Marines patch together a network
- By Matthew French
- Nov 16, 2003
The Marine Corps' Tactical Data Network was designed with massive capabilities but was so complex and unwieldy that it gave headaches to some of the people who built and maintained it during Operation Iraqi Freedom.
Some of the boots-on-the-ground Marines in charge of the network said it was one of the most complicated and ad hoc systems they'd seen.
"I think across the board, for all of the services, the systems architecture was very complex, and probably needlessly so," said Lt. Col. Peter Keating, fire support coordinator for the 1st Marine Division. "We haven't created the conditions for a successful interoperable environment from the [get-go]."
Brig. Gen. John Thomas, the Marines' chief information officer, said the network was assembled in a way that was less than optimal for its operations.
"We had the most advanced network ever in the Marine Corps, but only one, two or three people who knew how it all came together," he said.
Those who understood the network held Marine data communications together with their hands, said Debra Filippi, the Marines' deputy CIO.
Individual Marine communicators were responsible for making the Marine Corps communications in Operation Iraqi Freedom such a success, she said.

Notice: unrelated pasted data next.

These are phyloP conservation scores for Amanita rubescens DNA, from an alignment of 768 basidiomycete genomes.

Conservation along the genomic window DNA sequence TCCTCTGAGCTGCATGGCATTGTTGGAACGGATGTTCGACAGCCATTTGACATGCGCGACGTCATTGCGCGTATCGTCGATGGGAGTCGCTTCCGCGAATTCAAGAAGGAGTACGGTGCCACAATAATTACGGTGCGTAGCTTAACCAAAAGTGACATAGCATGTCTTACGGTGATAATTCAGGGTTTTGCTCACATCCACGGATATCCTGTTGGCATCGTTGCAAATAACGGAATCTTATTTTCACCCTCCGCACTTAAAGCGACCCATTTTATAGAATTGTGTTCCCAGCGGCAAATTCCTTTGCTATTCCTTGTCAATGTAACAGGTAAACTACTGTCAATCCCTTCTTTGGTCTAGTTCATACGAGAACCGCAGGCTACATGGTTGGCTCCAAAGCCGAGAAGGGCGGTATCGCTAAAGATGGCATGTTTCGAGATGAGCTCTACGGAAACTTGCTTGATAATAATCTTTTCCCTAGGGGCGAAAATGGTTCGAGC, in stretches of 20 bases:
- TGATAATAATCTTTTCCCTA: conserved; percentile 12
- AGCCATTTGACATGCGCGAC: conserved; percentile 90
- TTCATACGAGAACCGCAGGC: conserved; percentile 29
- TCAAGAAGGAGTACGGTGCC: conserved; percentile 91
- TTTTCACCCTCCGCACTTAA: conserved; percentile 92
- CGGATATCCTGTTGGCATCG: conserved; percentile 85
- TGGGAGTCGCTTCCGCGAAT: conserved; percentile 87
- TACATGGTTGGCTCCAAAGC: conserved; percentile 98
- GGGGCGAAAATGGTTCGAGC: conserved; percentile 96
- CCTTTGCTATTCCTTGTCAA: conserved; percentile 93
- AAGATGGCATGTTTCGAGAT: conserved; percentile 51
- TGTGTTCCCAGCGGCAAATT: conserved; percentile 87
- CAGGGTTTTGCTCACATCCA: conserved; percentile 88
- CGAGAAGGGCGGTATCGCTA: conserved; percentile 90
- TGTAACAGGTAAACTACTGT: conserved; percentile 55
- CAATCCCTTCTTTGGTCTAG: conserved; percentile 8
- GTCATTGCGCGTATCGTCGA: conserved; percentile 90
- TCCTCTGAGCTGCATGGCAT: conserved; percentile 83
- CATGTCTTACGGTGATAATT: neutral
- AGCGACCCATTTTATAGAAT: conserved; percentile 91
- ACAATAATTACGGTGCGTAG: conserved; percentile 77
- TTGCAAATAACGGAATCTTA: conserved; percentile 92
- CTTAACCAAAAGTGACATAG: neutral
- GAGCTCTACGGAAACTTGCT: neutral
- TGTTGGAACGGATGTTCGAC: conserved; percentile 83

"Our Tactical Data Network was the most complex in our history of the Marine Corps," Filippi said. More than 80 percent of the Marine Corps command, control, communications and computer assets — critical logistics assets — were engaged in supporting the network.
Although Filippi lauded its success, others said that those accomplishments were possible only because of the work of network administrators, who had to patch several networks and systems together to ensure connectivity.
Maj. Michael Sweeney, a command and control integration officer supporting the coalition force land component commander in Iraq, said administrators had to stop building the network at one point because it became too unwieldy to manage.
"Toward the end of January, we had to put a stop to any new systems into the systems architecture to get our arms around" what we had, he said. n
Marines' Tactical Data Network
The Tactical Data Network consists of a network of interconnected gateways and servers.
n First gateways available: fiscal 1998.
n The network supports message handling, directory services, file sharing, facsimile handling and terminal emulation support.
n The gateway will provide access to the Defense Department's secure and nonsecure networks and other services' tactical packet switched networks.